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Thoughts from category: ethics

a little less

Climate change - no doubt about it, a fairly sizeable problem. It's pretty easy to feel overwhelmed by the science, the required reduction in emissions, and before you know it, you wonder if there is any chance of solving this gargantuan (yes, I had to spell check it) issue.

At innocent we've been working on our carbon footprint for a number of years - be it introducing our 100% recycled plastic bottle, lightweighting our packaging, or challenging our suppliers to improve their energy, water and waste performance year on year.

We feel pretty positive that we can successfully tackle climate change. Most of the actions we take not only reduce our carbon footprint, but also make commercial sense - if you use less you pay less - not exactly rocket science.

We want people to feel more positive about tackling climate change, but talking about air compressors, reductions in blend waste, and energy capture is not inspiring for everyone. So we decided to start collecting examples of what people do in their day to day lives. Whilst each example might not make that much difference with just one person, when loads of people do it, then we start to get somewhere.

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Super Eddie told us how he only turns on the lights in the office when we need them.

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Whereas Delia doesn't turn on the lights at all if she knows her way.

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Caroline makes sure if she does turn on the lights that they are powered by 100% renewable energy.

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So does Ben W (although he was concerned he was having a bad hair day).

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Simon is making sure he only buys new clothes when his existing ones are truly worn out (check out his elbow) - thankfully Rach is pretty handy with her darning skills, and she even makes her own clothes.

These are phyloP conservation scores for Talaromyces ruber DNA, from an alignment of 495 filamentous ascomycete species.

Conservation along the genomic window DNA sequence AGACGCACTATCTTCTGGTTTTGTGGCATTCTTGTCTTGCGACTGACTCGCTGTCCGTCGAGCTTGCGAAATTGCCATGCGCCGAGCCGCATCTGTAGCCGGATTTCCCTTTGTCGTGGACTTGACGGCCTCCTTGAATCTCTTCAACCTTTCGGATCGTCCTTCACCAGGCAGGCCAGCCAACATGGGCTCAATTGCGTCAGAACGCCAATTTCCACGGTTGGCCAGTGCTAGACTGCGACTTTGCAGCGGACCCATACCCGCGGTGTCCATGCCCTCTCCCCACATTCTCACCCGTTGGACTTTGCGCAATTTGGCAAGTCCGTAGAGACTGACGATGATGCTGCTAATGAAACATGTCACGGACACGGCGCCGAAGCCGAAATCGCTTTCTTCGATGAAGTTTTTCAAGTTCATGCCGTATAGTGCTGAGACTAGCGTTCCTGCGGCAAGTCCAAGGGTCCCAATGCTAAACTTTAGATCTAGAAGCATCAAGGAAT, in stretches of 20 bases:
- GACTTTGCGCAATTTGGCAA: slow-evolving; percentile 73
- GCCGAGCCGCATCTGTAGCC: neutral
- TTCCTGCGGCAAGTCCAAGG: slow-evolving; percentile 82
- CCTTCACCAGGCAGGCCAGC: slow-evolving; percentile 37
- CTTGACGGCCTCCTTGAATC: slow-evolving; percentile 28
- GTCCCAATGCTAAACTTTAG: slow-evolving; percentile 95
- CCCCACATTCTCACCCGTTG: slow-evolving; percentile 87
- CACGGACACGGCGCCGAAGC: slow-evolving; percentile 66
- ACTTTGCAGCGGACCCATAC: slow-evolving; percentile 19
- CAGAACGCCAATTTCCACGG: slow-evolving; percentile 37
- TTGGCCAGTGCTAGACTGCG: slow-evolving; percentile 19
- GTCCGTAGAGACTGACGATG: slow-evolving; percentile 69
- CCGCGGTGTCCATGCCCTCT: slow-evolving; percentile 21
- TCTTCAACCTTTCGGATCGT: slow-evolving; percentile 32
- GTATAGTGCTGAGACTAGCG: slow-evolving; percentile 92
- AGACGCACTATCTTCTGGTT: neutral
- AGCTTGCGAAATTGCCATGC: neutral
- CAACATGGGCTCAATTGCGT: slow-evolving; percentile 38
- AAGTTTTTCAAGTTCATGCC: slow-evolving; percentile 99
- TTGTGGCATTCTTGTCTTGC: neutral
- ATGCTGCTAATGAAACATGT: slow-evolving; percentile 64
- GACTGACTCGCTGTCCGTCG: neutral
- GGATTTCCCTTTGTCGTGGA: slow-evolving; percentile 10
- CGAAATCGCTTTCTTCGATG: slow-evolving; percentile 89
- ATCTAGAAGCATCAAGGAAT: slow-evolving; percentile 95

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Steve has ditched the car for coming to work, and now uses a train and bicycle combo.

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Kate gave up her car entirely - very impressive.

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Philippa does loads of stuff herself, but is really proud of her mum for putting in solar panels.

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Jeremy uses a lot less toilet paper... we didn't push him for details though.

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And Eva has even gone so far as to change her career to work in sustainability - including studying for her Masters.

We have loads more stories which we will be sharing - we hope that reading these have made you feel a bit more positive about things.

If you want some ideas for stuff you can do - check out http://www.wearewhatwedo.org/. Or if you want to share your actions with us, then please comment on this blog.

Here's to the future.

a jaunt through the city

On Monday morning, Ben H and I ran to work.

10 kilometres to be precise.

We started at St. Paul's. We gave the Queen a wave at Buckingham Palace. We blazed along with the wind in our hair and nothing to stop us - aside from 200 traffic lights, London's entire workforce on foot, and a scenic loo break two thirds in when Ben got caught short.

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Our one man technological guru, Kamal, accompanied us by bike to record the whole thing and update the whole office live as it happened.

Why did we do this?

We did it because 10km is the distance that people in the village of Ajiek in Sudan used to have to walk, every day, to get to a borehole for the water that they needed to live. And whilst we chugged along the Strand, struggling with the weight of the Oyster cards in our pockets (unused, might it be noted), these formidable ladies used to carry up to 21 litres of water for the 10km walk back.

For those who aren't sure how heavy 21 litres is, here's a pictorial representation:

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Ben and I ran in to celebrate the fact that this is no longer the case for these ladies.

Working alongside an incredible NGO called FARM Africa, our innocent foundation has funded the development of a borehole in the village.

This means these women now have an extra 6 hours every day to sell their crops and generate a secure income for their families.

Their children no longer have to stay at home alone waiting for food to be cooked on Mum's return, and they are now able to wash more than once every 10 days because there is sufficient water to do so.